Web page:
This is my second blog post about my Smithsonian Libraries Internship. I continued to work with the authors’ names dataset in OpenRefine, which was derived from the books in the Smithsonian’s Digital Library, throughout December and January. I discovered that for some reason, the algorithm wasn’t recognizing exact matches. That is, when I asked it to make matches, it would often choose the worst possible match, even if there was an exact match. My mentor recently discovered that the algorithm generates a ratio based on the Levenshtein Distance between the search term and the results from VIAF. The Levenshtein Distance is the number of single-letter changes to get from one word to another. For example:
“cat” and “bat” have a distance of 1. (c changes to b)
“fish” and “fresh” have a distance of 2. (i changes to e, and we add an r)
“frederick” to “bill” is 8. (5 to remove “frede” and 3 to change “rick” to “bill”)
The algorithm generates a score for each match from 0 to 1, 1 being the closer match. I discovered it was ignoring scores of 1. We’re currently trying to figure out how to get around this, possibly via some sort of custom code. FUN.
We’ve also been thinking and talking about how many errors are acceptable. It’s really difficult to match names that are common in English (both American and more broadly) and in at least one case, even the VIAF record conflated what seemed to be two different people. I tend to err on the side of providing as much information as possible, but I also don’t want to be sloppy and provide inaccurate information.
I also recently started working with the artists’ names dataset, which is from the Smithsonian American Art Museum. This dataset is much, much larger than the authors’ names (85,000 names) and also includes other data for some of the artists, such as nationality/country. My initial reconciliation of the data was quite disappointing – a very low percentage of names matched – so I started breaking the dataset into chunks (artists with dates, artists without dates, organizational “artists”) in order to get better results. The organizational artists actually worked really well, and over 50% matched a VIAF record exactly. The artists with dates worked fairly well, but the artists without dates did not. One interesting aspect is that this dataset contains a lot of African, Asian, and Middle Eastern artists, and those tended to match VIAF records exactly. This is likely because VIAF (being populated primarily but not entirely American/European institutions) just has fewer African, Asian, and Middle Eastern records in it. I’m thinking that if we don’t link to all of the artists, non-Western artists might be a subset we could separate out based on nationality/country and focus on, since the linking is more accurate. Since there is less likely to be information about these artists floating around online, these links might also be more useful and interesting for users (and would work towards decentering Western art at the same time, which is a win in my book).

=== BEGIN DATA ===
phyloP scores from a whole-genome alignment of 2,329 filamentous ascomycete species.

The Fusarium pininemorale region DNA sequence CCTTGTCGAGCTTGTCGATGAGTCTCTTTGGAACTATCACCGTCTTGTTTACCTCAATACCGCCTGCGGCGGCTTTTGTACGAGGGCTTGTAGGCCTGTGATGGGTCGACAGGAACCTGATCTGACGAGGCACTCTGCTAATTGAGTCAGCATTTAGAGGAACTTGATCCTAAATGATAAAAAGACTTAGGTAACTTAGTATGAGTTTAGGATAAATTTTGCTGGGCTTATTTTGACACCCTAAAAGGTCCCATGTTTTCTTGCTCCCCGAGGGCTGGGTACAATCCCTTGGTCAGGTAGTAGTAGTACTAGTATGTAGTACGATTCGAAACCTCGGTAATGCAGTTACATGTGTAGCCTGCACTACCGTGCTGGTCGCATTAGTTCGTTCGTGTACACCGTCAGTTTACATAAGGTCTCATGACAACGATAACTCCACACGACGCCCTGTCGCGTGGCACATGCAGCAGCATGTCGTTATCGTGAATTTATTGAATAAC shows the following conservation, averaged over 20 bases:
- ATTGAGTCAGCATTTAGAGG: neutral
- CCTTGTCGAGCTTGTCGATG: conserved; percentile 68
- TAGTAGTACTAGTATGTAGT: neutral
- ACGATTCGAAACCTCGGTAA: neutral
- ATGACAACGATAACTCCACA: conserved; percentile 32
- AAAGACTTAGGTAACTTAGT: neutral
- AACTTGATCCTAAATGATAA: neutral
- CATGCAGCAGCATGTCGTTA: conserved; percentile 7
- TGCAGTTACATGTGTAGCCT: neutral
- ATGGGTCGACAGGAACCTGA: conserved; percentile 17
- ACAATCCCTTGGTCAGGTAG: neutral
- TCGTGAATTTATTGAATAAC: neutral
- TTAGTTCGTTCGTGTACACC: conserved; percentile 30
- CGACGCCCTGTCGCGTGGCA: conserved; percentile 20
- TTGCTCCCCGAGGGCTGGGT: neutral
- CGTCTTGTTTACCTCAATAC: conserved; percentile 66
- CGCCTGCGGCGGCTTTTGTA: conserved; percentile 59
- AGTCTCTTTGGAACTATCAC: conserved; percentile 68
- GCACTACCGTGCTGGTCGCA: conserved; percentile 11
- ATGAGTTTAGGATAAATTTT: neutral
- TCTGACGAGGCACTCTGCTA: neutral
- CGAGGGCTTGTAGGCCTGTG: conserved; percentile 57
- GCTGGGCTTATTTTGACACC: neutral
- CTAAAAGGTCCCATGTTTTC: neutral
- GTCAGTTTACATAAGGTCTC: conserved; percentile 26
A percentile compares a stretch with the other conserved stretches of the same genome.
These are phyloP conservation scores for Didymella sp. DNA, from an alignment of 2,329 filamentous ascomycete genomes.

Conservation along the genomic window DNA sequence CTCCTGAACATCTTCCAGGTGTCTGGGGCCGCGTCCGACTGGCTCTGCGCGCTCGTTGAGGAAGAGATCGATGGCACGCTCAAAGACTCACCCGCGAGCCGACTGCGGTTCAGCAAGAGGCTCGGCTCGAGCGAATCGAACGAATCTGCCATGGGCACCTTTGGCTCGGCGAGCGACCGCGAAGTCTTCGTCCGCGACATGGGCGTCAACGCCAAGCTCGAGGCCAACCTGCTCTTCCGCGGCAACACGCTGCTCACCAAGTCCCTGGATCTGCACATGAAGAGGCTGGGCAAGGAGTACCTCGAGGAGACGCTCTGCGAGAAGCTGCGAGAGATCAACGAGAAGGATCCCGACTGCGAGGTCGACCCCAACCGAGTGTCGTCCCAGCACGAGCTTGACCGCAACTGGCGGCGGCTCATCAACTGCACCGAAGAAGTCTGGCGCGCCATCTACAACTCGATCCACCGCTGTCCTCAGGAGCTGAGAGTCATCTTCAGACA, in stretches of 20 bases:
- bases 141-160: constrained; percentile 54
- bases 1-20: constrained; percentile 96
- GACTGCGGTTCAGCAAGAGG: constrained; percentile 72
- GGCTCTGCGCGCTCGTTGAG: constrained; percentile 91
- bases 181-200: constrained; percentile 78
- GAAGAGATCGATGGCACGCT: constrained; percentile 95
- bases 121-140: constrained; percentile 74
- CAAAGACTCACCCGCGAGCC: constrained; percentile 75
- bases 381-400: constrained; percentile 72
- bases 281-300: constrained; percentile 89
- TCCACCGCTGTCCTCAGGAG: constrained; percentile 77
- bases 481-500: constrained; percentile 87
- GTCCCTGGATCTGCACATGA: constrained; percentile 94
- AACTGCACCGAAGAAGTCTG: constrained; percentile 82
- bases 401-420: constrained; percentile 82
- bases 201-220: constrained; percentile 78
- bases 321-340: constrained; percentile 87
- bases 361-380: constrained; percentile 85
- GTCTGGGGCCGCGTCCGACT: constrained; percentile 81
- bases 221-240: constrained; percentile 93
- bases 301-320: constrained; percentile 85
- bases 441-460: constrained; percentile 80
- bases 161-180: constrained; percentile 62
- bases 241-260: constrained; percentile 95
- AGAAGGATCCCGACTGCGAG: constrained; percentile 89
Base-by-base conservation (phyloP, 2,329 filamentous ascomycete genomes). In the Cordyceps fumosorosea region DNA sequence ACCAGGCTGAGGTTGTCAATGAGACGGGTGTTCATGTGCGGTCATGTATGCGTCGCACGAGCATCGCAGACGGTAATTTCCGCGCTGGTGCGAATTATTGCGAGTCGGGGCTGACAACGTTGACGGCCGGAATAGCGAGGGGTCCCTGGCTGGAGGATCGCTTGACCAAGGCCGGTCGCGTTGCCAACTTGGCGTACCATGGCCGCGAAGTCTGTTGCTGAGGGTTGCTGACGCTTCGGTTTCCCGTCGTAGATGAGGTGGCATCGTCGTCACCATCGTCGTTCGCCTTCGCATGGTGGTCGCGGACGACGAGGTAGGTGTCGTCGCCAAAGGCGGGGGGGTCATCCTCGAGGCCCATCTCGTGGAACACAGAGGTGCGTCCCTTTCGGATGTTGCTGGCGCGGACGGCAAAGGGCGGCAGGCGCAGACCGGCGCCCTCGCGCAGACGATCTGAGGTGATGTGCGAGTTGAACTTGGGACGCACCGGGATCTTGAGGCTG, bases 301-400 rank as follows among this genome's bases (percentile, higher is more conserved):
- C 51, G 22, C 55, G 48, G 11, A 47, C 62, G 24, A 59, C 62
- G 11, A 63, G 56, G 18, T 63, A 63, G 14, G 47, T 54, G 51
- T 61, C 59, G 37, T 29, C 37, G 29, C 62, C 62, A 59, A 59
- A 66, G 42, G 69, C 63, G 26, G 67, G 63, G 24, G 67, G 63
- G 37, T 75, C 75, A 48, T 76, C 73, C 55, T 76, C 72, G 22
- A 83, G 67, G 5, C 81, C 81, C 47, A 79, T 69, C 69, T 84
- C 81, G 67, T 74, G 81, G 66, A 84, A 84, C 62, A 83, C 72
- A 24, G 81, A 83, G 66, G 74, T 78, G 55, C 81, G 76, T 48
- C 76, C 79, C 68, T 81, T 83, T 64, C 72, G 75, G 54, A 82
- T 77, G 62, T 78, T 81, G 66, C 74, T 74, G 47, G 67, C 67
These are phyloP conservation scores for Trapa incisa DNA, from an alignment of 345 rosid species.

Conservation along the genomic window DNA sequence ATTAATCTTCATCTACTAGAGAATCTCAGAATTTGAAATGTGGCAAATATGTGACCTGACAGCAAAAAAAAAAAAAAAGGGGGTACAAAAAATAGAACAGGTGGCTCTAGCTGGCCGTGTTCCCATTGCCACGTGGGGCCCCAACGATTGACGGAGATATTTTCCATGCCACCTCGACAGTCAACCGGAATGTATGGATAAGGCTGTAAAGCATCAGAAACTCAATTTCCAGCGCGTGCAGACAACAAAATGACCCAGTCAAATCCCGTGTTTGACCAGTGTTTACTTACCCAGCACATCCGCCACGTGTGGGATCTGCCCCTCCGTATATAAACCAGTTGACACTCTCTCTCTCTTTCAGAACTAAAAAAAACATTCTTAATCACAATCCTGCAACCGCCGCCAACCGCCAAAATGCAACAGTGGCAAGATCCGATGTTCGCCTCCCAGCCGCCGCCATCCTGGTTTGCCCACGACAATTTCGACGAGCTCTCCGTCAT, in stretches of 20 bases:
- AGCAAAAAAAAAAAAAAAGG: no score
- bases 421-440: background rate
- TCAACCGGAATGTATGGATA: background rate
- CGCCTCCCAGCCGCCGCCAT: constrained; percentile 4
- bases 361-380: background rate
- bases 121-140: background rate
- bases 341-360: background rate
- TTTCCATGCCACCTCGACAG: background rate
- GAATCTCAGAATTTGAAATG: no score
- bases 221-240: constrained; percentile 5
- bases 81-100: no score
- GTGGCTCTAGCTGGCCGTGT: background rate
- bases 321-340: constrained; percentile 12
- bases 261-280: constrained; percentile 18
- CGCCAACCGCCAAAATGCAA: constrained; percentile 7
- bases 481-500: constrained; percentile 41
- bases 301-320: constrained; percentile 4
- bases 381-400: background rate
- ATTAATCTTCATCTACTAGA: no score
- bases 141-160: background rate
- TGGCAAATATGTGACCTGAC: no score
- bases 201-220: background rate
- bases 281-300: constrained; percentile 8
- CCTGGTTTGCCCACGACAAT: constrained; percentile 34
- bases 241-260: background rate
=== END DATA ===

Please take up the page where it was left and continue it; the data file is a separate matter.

I’m also toying with the idea of doing some sort of geographic visualization of this dataset, since it would be neat to be able to see the geographic breadth of the collection. That’s not officially part of my project, but I think it might be fun, and it would be nice also work on something public-facing, even while I’m immersed in spreadsheets.